The case against climate activist Disha Ravi and others, contained in the pages of the bulky chargesheet hauled into court in a steel box, hinges on a single factor — what constitutes sedition?
Whether the acts of university students inside their campus in February 2016
amounted to subversion of the government by inciting a violent “revolution”?
The law of sedition is authoritatively decided in the five-judge Constitution Bench judgment
of the Supreme Court in Kedar Nath Singh versus State of Bihar in 1962.
The law declared by the Bench still holds true but is seldom seen to be followed by trial
courts. The proof lies in the pudding.
The list of people booked for sedition over the years is long — Booker Prize-winning author Arundhati Roy, Kudankulam anti-nuclear activists S.P. Udayakumar, folk singer S. Kovan, activist Binayak Sen, political cartoonist Aseem Trivedi, former Delhi University professor S.A.R. Geelani and even two Karnataka policemen who asked for better wages.
The Kedar Nath judgment upholds the restrictions imposed by Section 124A (sedition) of the Indian Penal Code on the fundamental right to free speech and expression. But the court makes it clear that such restraints apply only to “acts involving intention or tendency to create disorder or disturbance of law and order or incitement to violence”.
The judgment also explains what the court meant by “acts inciting violence against the government”.
“Any written or spoken words, etc., which have implicit in them the idea of subverting
government by violent means, which are compendiously included in the term ‘revolution’,
have been made penal by the section in question,” then Chief Justice of India, Justice B.P.
Sinha, wrote for the Bench.
The Supreme Court held that “comments, however strongly worded, expressing
disapprobation of actions of the government” and which shun violence are not sedition.
“In other words, disloyalty to government established by law is not the same thing as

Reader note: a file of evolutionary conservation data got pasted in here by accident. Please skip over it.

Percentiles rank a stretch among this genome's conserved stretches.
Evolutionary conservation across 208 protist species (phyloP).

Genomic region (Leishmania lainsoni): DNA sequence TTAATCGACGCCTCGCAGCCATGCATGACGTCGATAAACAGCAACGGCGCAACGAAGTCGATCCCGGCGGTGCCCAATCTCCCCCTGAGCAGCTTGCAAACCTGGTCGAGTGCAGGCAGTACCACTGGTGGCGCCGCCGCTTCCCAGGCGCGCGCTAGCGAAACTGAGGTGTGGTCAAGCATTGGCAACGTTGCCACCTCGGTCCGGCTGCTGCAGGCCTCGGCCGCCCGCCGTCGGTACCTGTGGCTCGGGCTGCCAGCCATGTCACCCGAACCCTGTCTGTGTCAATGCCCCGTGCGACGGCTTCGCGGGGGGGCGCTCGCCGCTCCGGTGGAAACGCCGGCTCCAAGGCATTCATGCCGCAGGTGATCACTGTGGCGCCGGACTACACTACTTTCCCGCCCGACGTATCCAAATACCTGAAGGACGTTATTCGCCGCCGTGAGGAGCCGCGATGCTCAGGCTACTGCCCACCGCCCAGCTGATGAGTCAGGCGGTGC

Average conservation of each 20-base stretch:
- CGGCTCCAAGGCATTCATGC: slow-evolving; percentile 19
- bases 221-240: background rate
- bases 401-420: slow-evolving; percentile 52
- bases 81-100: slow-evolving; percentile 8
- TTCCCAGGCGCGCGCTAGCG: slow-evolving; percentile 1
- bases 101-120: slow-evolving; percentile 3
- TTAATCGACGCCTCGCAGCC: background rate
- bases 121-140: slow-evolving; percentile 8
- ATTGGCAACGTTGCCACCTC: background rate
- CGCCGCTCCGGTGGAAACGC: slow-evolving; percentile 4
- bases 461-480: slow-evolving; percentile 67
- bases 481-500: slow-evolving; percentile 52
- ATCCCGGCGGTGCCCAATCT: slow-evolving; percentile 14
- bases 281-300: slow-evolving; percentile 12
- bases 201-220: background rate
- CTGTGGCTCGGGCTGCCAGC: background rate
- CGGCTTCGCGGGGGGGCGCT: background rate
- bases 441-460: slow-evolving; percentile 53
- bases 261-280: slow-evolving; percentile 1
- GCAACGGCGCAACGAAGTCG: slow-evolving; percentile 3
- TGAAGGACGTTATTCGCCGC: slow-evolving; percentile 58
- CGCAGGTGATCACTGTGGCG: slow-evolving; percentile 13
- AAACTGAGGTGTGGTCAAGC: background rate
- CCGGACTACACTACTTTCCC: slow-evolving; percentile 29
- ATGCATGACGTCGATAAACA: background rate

commenting in strong terms upon the measures or acts of government, or its agencies, so as to ameliorate the condition of the people or to secure the cancellation or alteration of those acts or measures by lawful means, that is to say, without exciting those feelings of enmity and disloyalty which imply excitement to public disorder or the use of violence,” the Constitution Bench explained.
Dissent and criticism
In its consultative paper on sedition, the Law Commission of India said dissent and criticism of the government are essential ingredients of a robust public debate in a vibrant democracy.
The Commission, which is the central government’s apex body on laws, headed by former
Supreme Court judge, Justice B.S. Chauhan, suggested it was time to rethink or even repeal Section 124A.
The Commission has invited public opinion on the prospect of either redefining or doing
away with Section 124A in the “largest democracy of the world, considering that right to free speech and expression is an essential ingredient of democracy”.
Why should India retain sedition when the British, who introduced sedition to oppress Indians, have themselves abolished the law in their country, the Commission asked.
Sedition attracts imprisonment from three years to life. In his book Republic of Rhetoric, Abhinav Chandrachud argues that the Constitution of India has made “little or no substantive difference to the right to free speech in India”.
Prior to India’s independence, there were four exceptions to the right to free speech. Sedition (and hate speech), obscenity, contempt of court and defamation. And they remain virtually unchanged in the Constitution.
The book argues that prosecutions for sedition relentlessly launched against leaders of
freedom struggle like Bal Gangadhar Tilak continue to be used to silence voices today.
As K.T. Shah pithily explained free speech and its exceptions in the Constituent Assembly,
“What is given by one right hand seems to be taken away by three or four or five left hands”.
Varun Pratap is a student of LegalEdge
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